“Slow down, slow down! You’re gone too early,” says Denis to the Uzbek.
He’s watching the Olympics cycling race – the one on the floorboards where they have to pretend they don’t want to win until the end and then they cycle like the hammers of hell.
Denis has got fierce into the Olympics.
He’d be watching it at all hours and when he’s supposed to be parked up in the lorry, he’s watching it on the phone. Every sport he sees, he’s an expert on it.
“She didn’t spot the landing, Ann,” he said the other night, eating a bun.
Apparently when you’ve to come off the pommel horse, they’re very finicky about the landing, these gymnastics judges.
“Arrah ya bollocks ya – ye made shite of it,” Denis shouted at the Russian fella on the rings.
This now coming from a man who hurt his leg when he slipped on a melted 99 last Monday morning.
He came back one morning after a long trip in the lorry and he knew all about skateboarding. He was supposed to be resting up in a layby for the tachograph and normally he sleeps like a log, but I’d say he had the tablet going in the cab. Coming in the bedroom muttering about half-pipes.
And don’t talk to me about the dressage.
“That’s a Piaffe, Ann. T’would be a fairly common move in the dressage now.”
I wouldn’t mind but Denis can barely dress himself. I was going to ask him what the horse was doing now but then Denis was giving out to the horse.
“The near back leg wobbling away during the transition. You might as well be in a drag hunt, lad.”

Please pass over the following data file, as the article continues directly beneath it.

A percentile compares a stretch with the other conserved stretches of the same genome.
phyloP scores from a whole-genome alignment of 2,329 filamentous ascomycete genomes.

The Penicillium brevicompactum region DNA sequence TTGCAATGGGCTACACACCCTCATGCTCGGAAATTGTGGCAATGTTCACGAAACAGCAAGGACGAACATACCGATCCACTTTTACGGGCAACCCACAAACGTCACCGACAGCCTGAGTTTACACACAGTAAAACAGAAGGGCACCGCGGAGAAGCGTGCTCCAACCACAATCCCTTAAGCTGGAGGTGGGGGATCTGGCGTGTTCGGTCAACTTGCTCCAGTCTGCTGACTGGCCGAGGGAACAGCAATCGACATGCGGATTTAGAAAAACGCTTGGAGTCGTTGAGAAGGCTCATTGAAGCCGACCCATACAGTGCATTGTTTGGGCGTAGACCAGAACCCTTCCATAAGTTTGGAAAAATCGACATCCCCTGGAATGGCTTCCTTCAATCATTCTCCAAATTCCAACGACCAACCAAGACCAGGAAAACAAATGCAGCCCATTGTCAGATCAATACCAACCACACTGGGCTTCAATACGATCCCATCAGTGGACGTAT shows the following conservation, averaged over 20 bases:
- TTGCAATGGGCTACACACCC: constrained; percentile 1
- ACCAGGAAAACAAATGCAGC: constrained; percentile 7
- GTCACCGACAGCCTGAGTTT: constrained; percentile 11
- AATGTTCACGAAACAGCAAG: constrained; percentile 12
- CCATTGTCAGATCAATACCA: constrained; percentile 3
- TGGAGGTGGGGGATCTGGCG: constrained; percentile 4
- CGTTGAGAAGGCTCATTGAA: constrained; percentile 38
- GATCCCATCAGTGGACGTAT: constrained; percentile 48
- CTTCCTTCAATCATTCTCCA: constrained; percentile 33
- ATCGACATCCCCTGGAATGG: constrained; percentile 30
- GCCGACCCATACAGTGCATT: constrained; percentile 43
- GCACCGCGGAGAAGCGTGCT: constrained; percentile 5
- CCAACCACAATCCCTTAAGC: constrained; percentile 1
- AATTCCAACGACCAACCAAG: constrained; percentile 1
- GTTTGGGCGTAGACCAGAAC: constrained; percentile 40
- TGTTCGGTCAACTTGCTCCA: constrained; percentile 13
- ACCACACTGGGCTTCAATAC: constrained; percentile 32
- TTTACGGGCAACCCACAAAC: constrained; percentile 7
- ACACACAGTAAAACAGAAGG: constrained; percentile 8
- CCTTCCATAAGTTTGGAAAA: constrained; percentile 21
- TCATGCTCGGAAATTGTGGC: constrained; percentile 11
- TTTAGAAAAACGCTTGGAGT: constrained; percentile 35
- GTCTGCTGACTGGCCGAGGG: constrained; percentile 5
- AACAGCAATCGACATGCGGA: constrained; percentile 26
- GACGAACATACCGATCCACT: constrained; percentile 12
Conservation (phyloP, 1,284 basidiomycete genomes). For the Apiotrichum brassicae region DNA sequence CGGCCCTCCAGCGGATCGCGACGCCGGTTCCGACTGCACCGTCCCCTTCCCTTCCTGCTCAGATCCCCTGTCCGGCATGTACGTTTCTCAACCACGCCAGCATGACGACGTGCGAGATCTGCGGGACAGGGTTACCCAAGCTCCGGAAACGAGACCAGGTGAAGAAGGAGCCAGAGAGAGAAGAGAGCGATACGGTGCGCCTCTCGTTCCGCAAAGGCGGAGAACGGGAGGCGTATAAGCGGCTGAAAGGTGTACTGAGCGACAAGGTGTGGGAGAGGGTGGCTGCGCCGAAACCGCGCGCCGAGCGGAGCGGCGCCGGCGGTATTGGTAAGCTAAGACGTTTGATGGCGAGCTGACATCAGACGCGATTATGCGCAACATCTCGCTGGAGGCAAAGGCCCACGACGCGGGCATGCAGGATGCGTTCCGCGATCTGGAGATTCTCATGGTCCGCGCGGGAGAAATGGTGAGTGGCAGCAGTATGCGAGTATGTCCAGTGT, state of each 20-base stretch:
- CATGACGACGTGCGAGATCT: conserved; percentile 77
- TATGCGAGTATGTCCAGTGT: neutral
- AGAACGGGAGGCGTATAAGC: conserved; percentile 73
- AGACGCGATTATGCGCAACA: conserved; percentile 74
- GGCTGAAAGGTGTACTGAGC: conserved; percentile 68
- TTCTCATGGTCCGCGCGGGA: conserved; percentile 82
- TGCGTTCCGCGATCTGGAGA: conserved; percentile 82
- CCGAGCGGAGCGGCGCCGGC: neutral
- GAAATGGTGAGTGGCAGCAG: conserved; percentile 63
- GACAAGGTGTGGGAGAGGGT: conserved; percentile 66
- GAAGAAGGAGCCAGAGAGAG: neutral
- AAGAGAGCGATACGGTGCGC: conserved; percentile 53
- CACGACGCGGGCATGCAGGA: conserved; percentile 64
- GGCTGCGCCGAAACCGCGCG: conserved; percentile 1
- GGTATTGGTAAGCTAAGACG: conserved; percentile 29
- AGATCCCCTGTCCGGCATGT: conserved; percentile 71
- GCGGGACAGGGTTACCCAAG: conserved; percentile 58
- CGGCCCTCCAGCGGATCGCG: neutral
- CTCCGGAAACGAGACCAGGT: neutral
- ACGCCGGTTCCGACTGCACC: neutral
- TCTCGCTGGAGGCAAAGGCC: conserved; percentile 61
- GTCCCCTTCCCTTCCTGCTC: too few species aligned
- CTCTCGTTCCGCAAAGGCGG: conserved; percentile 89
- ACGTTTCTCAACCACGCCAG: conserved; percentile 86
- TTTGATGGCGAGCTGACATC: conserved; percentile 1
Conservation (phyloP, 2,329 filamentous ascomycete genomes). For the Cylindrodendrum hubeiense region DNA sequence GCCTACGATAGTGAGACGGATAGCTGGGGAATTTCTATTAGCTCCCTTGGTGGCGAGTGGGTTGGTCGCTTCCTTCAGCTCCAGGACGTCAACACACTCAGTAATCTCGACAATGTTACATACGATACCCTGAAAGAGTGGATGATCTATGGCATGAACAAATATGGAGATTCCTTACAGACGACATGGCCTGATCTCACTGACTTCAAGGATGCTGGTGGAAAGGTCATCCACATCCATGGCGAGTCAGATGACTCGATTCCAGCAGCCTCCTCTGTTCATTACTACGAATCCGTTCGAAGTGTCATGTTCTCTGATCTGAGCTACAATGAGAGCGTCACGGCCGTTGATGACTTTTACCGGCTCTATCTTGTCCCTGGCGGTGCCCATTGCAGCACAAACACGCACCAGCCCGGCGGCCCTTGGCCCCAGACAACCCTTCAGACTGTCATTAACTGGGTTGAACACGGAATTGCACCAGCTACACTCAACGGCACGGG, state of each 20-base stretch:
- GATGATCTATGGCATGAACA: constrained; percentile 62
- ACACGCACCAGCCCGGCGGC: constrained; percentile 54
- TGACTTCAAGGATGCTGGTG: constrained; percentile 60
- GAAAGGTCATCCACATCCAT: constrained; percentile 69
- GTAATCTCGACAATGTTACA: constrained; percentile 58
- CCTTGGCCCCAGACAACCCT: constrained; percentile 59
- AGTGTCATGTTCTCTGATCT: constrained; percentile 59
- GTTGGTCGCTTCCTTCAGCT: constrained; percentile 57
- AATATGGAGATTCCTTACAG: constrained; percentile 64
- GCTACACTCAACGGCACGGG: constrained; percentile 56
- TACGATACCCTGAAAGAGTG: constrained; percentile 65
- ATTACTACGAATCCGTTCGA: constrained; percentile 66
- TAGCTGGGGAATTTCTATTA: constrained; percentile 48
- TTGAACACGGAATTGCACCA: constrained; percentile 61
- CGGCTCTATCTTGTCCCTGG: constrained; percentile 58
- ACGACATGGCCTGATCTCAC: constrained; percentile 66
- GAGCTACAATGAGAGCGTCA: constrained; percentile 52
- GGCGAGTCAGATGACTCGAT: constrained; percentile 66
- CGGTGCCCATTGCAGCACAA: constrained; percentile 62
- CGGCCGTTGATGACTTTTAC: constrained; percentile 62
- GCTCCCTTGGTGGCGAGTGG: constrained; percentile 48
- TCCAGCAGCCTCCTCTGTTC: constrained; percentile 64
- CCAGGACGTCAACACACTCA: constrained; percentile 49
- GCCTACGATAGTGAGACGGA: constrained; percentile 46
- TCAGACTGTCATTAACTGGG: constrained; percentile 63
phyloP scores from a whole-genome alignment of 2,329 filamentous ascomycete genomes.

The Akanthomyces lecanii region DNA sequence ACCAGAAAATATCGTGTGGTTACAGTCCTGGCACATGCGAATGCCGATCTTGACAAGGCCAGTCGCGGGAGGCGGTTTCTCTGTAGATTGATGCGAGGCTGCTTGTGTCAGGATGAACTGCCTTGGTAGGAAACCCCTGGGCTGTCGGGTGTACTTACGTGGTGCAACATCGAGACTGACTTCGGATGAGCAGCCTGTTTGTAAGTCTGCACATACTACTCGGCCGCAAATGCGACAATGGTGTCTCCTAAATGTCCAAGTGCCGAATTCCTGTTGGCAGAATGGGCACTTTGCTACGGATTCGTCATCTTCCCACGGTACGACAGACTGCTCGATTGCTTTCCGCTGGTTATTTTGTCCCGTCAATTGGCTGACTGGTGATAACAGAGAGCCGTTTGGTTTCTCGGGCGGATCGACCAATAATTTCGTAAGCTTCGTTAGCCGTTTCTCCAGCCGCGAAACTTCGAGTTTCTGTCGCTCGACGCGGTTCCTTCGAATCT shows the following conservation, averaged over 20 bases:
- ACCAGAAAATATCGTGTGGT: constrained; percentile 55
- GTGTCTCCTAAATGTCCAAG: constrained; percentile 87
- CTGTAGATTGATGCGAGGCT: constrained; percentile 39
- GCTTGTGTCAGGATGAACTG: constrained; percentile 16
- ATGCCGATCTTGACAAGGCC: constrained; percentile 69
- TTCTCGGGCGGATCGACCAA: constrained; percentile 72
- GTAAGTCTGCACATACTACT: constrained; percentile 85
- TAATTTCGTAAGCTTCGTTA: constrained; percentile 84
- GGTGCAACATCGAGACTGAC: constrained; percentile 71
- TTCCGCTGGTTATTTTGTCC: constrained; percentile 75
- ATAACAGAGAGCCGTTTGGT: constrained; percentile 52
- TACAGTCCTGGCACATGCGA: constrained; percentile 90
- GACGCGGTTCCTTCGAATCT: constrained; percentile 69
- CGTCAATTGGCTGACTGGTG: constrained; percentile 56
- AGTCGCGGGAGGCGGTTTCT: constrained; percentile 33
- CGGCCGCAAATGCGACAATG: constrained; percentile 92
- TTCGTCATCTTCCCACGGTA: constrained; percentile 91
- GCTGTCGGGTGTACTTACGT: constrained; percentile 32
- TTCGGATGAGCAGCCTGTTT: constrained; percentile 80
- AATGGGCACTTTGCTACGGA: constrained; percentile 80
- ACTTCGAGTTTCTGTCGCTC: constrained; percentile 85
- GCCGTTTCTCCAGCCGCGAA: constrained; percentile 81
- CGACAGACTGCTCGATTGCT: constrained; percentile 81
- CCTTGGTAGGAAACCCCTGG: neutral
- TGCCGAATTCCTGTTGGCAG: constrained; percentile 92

“Do you have money on the dressage or what Denis?”
“No Ann. Just on the final medals table. I’ve a bet on the Russians.”
He’s going off out this evening down to Johnny’s pub for his first indoor pint with the other double jabbers. I’m staying away. I don’t want the Delta yet. It’d be just my luck. I thought myself the woman doing the vaccine had a bit of funny eye on her and I’m not convinced I’m fully insured at all.
It’s gone half eleven when I get a phone call.
“Ann, it’s Johnny below in the pub. Ann, are you sober? Can you drive?”
I pushed the newly poured wine away from me. “Yes Johnny. Why?”
“I might need you to drop up here and take Denis away.”
“Denis?! Did he have a fall?” We’re all getting to the First Fall age now.
“More of a falling out. C’mon away up and we’ll sort it out.”
I arrive up and Denis is looking sheepish outside the door.
“What happened to you?”
“Yerra, some bollox of a Yank. A tourist! Here. A big mouth on him.”
“What was he saying, Denis? Was it about Trump or something?”
He looks like he doesn’t want to tell me.
“Dressage, Ann. He was saying it shouldn’t be in the Olympics.”
“And you were standing up for the horses?”
“The indoor pints went to my head, Ann. I drank them too fast. The draught went down too easy after a year and a half on the cans. I was shouting at him to go home like a good Yank. I don’t know what came over me. But the dressage, Ann. It’s a proper sport like. Once you get to know it.”
“You got thrown out of your local pub for fighting over dancing horses, Denis.”
“That’s about the size of it.”
What are the odds of that? I should have bet on it meself.